This post is based on your personal experience Hien Do and research and learning from an international level Sensory skills class. Hien Do is a friend who studied marketing in Australia. On the other hand, her companion fonds Coffee and spent much of her childhood drinking it. Hien sees sensory exploration as a step toward sensory maturity.
SENSORY SKILLS – A START TO THE JOURNEY
“When Coffee Doesn’t Look Like Coffee” is a parody of the phrase “When Coffee Doesn’t Look Like Coffee.
Hien Do exclaims after sipping hand-brewed “non-black” coffee for the first time. She later discovered it was Arabica coffee made by hand (brewing coffee).
Hien stated that he did not believe he could drink Coffee at the moment because the water has a tint similar to watered black tea. It also has a somewhat sour flavor, a unique scent, and is quite refreshing. It is not the same as the Coffee Hien is familiar with. At the very least, it should be dark, bitter, and bold!
A lovely “misunderstanding” also serves as the start of a love affair with Coffee.
Hien revealed that she had been “hooked” to the smell of coffee powder since she was a student. Even though she did not drink Coffee at the time, she found it to be quite “seductive.” Her older sister has a morning ritual of making iced Coffee with milk. There is always a coffee pot and a Vietnamese filter on the kitchen counter. Hien’s sister enjoys Vietnamese-style iced milk coffee. Thus she is a “fan” of a well-known Vietnamese brand of Robusta coffee. Hien will stand next to my sister’s coffee pot every morning to “sniff.” That’s when I noticed the excitement in the air.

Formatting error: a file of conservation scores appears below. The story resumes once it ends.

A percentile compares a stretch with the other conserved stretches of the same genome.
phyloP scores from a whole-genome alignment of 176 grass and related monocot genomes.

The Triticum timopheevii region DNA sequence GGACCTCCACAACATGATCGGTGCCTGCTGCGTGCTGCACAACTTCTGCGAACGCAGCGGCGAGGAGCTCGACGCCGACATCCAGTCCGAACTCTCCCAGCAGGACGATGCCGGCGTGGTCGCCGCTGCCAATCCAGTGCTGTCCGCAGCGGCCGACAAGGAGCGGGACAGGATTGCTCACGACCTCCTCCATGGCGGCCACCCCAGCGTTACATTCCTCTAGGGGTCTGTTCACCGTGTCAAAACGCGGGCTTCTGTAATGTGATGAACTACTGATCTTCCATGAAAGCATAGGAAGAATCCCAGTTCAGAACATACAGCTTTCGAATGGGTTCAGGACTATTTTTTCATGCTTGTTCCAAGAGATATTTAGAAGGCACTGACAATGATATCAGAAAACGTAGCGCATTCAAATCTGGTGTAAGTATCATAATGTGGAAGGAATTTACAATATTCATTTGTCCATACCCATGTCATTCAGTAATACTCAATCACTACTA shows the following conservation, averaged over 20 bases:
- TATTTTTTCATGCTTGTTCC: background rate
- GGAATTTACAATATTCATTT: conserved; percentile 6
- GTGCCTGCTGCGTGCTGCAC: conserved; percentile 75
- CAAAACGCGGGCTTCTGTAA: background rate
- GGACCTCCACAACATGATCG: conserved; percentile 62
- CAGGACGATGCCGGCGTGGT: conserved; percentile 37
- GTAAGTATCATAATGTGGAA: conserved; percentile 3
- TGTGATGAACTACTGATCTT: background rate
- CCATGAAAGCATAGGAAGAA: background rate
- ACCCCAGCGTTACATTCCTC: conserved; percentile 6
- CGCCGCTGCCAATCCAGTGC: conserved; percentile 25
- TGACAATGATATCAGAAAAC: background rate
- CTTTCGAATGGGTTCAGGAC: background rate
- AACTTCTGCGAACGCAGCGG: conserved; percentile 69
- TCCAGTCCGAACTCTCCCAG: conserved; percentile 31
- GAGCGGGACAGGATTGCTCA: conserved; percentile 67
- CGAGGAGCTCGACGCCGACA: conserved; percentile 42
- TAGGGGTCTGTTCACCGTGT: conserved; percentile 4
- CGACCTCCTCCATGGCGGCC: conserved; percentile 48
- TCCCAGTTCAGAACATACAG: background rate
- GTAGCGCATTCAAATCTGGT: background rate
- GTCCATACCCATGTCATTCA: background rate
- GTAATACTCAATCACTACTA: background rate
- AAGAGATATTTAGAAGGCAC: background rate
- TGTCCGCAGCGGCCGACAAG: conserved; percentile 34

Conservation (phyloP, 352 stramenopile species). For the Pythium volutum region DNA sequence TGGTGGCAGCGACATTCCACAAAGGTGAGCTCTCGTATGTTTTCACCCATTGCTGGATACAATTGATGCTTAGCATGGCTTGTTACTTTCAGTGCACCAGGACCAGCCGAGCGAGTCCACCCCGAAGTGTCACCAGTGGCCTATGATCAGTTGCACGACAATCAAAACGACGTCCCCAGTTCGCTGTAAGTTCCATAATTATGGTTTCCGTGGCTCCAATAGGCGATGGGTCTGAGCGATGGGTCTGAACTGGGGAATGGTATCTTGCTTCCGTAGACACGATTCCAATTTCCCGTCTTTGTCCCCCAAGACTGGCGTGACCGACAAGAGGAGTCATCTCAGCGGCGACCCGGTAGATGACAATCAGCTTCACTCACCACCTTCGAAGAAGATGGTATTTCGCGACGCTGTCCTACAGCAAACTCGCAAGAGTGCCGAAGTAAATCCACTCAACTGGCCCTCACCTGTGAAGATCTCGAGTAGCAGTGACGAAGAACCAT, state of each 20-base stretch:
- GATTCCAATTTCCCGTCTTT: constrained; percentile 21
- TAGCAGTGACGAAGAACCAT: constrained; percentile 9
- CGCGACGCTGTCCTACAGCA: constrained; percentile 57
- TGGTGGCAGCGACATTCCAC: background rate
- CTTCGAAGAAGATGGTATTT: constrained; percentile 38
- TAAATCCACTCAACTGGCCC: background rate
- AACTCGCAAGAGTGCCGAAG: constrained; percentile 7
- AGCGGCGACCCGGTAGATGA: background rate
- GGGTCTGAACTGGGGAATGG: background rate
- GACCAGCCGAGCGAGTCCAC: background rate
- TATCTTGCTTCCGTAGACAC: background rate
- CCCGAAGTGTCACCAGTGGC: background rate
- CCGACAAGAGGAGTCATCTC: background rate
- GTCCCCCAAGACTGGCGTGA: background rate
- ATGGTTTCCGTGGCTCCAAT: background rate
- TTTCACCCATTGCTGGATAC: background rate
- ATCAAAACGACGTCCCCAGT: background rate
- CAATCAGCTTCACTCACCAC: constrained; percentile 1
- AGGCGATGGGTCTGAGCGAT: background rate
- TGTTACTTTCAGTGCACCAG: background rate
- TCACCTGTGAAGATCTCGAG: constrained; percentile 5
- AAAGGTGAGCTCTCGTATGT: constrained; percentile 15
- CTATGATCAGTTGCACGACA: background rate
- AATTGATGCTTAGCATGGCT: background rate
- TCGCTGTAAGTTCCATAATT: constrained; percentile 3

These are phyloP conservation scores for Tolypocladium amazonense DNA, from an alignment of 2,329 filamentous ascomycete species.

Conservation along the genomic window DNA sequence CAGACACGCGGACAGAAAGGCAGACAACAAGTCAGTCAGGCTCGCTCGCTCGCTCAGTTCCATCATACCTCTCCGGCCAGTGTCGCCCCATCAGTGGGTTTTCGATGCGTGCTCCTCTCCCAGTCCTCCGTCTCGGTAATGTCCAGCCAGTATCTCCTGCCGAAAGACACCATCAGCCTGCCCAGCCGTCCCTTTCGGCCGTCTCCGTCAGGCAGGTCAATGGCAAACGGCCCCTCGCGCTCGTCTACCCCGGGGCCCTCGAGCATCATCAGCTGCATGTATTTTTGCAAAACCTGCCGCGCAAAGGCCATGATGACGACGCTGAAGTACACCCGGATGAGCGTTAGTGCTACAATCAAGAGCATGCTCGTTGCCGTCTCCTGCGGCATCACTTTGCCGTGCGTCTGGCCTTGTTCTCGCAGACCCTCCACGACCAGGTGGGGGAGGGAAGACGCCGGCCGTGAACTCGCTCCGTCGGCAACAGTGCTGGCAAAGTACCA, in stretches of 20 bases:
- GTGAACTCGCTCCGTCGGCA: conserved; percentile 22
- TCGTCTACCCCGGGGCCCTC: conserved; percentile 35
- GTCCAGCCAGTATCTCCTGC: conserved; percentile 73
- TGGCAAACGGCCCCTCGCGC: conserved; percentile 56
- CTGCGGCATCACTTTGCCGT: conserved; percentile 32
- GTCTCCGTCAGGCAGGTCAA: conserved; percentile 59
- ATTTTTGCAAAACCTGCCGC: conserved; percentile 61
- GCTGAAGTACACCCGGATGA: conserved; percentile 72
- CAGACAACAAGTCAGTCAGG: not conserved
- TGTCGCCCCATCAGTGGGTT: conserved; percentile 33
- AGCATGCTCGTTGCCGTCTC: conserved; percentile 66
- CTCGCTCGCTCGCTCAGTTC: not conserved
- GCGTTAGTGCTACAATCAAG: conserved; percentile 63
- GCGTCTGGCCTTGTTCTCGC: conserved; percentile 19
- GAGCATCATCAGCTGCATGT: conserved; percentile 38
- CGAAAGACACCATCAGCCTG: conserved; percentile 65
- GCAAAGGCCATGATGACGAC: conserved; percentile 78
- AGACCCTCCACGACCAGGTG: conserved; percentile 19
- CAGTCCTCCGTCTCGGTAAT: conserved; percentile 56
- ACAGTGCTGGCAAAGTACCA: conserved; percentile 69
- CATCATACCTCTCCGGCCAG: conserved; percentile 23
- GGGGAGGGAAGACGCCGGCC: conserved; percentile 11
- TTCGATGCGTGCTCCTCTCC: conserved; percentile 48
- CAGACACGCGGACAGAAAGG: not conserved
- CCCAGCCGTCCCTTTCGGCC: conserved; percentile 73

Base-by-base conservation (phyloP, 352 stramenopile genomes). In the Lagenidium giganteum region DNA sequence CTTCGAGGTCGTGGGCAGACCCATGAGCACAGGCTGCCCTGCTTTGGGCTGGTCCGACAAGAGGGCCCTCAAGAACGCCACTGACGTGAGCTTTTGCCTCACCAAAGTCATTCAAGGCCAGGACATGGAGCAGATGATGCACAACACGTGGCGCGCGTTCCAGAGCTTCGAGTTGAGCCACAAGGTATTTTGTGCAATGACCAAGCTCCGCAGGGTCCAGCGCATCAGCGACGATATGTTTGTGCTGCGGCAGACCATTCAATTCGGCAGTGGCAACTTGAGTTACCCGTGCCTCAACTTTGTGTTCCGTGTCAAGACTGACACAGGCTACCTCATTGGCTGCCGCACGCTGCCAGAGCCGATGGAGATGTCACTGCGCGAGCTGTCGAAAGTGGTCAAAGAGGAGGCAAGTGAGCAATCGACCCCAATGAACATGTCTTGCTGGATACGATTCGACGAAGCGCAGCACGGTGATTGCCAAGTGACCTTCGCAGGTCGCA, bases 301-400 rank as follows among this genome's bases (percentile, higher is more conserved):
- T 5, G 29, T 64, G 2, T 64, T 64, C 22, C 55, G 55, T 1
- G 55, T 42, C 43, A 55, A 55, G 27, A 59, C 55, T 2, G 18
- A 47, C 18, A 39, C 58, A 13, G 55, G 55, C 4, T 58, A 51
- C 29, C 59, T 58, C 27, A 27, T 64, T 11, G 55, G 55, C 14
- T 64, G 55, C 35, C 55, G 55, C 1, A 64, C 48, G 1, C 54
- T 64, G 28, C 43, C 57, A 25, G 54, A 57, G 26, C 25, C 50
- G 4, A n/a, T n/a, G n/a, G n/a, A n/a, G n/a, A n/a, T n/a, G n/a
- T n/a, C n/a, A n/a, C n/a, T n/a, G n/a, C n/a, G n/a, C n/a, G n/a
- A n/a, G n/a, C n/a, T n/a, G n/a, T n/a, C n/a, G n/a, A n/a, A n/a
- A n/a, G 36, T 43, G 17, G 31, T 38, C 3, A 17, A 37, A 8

Is Coffee just bold and black?
Hien finds the rich, dark aroma gratifying and energizing, with a good vibe. It’s Coffee, according to Hien Do. Although I later discovered that the fragrance was a combination of burning and popcorn.
Hien recalls her coffee connoisseurs mentioning “good coffee” and “specialty coffee.” Take a seat and listen to folks discuss the origins of Coffee. It also describes Coffee’s flavor and aroma. What do tea leaves, yellow oranges, honey, and sweet berries smell like? Comment on which is better and which is worse. Her feelings at the time were befuddled and a little “frustrated.” Why can individuals describe the flavor of Coffee so precisely? She wanted to take a sensory class to learn how to identify flavors like her pals so that she could bring that “warmth” home with her.